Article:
Eye disorders and vision problems are among the most common long-term medical conditions Australian children face.1 Amblyopia, or lazy eye, although treatable, remains the leading cause of monocular vision loss in children. Digital therapeutics based on a virtual reality (VR) headset and adapted video games, or TV shows could change the way eye care professionals determine treatment options.
Amblyopia affects the visual development of children. Commonly known as lazy eye, the condition develops when the cortical visual development of a child is disturbed. Amblyopia is more likely to affect one eye, although the condition can also occur bilaterally.
Recognising and treating this condition early is critical because how we see as infants and children determines how we see as adults.2 A delayed diagnosis or treatment that is ineffective could affect children well into adulthood. Even if kids are diagnosed early and current treatment protocols are well established, they are not always as effective as they could be. That is why we talked to patients and their families, ophthalmologists, and optometrists to learn what the future of amblyopia treatment could look like.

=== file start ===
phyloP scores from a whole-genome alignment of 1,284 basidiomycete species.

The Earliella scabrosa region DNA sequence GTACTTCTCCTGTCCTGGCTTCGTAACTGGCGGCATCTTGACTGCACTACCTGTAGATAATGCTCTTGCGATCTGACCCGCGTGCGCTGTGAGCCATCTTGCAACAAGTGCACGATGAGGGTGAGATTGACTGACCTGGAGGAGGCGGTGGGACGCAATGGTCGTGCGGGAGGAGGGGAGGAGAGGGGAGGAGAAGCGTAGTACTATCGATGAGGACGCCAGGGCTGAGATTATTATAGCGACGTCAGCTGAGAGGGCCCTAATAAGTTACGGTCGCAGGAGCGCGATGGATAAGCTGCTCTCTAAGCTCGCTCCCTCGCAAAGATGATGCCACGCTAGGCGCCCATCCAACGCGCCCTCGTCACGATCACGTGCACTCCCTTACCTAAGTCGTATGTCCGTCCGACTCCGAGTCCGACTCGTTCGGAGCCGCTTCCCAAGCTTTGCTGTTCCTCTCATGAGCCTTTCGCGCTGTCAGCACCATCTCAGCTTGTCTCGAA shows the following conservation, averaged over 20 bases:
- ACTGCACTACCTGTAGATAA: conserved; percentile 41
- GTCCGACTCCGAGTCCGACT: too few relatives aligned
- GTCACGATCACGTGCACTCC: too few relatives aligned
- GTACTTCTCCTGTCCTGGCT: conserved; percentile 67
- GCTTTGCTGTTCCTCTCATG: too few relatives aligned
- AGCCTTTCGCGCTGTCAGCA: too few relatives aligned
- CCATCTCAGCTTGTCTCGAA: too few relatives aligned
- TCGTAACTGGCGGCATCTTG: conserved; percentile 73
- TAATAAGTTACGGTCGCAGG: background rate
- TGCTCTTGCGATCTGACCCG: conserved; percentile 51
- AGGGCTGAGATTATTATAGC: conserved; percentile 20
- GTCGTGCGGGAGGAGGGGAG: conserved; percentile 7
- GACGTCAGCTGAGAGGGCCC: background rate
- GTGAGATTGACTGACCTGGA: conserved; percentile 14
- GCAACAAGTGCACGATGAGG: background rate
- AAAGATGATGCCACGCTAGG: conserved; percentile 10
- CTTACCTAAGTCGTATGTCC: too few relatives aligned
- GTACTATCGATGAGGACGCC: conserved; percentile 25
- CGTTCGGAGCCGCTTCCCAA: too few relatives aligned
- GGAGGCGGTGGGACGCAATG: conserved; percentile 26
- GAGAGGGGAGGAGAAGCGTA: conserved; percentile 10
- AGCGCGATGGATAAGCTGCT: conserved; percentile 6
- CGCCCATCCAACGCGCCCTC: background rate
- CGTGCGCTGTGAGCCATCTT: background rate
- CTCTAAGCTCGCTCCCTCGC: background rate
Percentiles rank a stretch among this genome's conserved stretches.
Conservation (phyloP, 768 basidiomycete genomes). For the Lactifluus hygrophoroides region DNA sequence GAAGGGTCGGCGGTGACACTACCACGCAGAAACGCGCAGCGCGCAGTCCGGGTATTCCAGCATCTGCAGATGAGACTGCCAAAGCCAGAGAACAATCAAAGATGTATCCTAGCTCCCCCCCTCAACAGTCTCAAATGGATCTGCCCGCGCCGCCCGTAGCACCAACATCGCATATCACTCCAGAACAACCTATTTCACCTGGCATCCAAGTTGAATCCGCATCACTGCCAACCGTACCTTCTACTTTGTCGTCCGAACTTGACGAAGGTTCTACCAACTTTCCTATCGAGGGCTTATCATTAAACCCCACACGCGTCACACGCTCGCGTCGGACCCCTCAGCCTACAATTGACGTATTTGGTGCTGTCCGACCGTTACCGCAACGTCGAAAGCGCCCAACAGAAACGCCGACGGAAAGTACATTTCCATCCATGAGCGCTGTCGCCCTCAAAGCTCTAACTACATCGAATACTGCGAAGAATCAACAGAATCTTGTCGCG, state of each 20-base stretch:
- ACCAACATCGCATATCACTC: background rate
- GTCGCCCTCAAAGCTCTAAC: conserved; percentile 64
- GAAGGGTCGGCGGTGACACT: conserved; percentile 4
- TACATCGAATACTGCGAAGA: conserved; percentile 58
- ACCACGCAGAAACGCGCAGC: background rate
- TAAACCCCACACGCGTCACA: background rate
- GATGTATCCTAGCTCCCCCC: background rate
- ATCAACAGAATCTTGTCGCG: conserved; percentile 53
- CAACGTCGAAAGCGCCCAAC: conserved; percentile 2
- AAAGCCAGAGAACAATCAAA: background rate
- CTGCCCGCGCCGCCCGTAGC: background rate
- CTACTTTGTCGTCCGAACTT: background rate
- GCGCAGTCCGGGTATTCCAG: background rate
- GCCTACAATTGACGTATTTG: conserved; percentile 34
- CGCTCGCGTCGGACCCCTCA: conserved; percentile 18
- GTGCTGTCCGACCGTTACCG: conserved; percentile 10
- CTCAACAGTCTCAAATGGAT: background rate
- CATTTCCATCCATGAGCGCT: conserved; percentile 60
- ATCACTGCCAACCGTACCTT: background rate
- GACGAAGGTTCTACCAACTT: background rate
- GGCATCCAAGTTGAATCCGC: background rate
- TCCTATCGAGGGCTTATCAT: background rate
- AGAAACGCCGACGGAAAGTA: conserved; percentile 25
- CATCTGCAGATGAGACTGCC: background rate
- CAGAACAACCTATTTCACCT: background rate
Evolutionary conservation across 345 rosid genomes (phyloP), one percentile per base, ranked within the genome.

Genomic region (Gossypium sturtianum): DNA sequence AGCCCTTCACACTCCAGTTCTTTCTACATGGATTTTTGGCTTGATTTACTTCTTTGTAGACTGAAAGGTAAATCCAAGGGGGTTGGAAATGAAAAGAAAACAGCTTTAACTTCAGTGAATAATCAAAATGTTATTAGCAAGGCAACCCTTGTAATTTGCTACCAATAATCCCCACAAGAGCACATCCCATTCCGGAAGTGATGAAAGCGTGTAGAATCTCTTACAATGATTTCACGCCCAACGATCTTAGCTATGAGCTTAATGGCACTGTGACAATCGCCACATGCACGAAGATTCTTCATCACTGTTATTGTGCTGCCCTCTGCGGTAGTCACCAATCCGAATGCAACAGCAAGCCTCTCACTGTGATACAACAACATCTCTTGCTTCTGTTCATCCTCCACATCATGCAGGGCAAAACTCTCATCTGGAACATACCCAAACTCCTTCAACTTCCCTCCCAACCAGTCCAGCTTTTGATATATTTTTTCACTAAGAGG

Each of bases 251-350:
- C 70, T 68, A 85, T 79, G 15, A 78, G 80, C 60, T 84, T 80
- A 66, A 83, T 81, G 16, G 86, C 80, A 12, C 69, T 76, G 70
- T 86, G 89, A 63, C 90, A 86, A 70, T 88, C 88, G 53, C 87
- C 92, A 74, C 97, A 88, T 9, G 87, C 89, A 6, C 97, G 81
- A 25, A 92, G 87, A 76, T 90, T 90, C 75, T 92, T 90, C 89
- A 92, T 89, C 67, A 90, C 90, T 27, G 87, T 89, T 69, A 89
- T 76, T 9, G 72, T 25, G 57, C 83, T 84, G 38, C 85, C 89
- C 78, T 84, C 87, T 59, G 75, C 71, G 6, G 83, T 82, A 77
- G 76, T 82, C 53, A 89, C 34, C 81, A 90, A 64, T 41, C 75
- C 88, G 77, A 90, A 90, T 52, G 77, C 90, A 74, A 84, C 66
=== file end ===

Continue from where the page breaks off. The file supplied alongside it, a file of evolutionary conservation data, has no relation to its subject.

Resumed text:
IMAGINING THE FUTURE OF AMBLYOPIA TREATMENT
Imagining the future of amblyopia treatment starts with looking at today’s treatment options and their limitations. Apart from refractive correction, eye patching or the application of atropine drops remain the gold standard of amblyopia treatment in Australia.
According to paediatric ophthalmologist Dr Rushmia Karim, the science behind today’s treatment protocols is strong.
“We have very robust results for both patching and atropine drops in clinical trials,” explains explains Dr Karim. “However, in practice, patient outcomes are not as robust as the science would suggest.”
So, if the science behind the treatments is strong, where is the disconnect between clinical trials and real-life applications? What is preventing or limiting treatment success?
BARRIERS TO TREATMENT
Dr Karim believes there are three main reasons for the gap between the success of treatment protocols in theory and practice:
- Educational and socioeconomic causes,
- Low compliance with treatment protocols, and
- The unkind and disruptive nature of the treatment itself.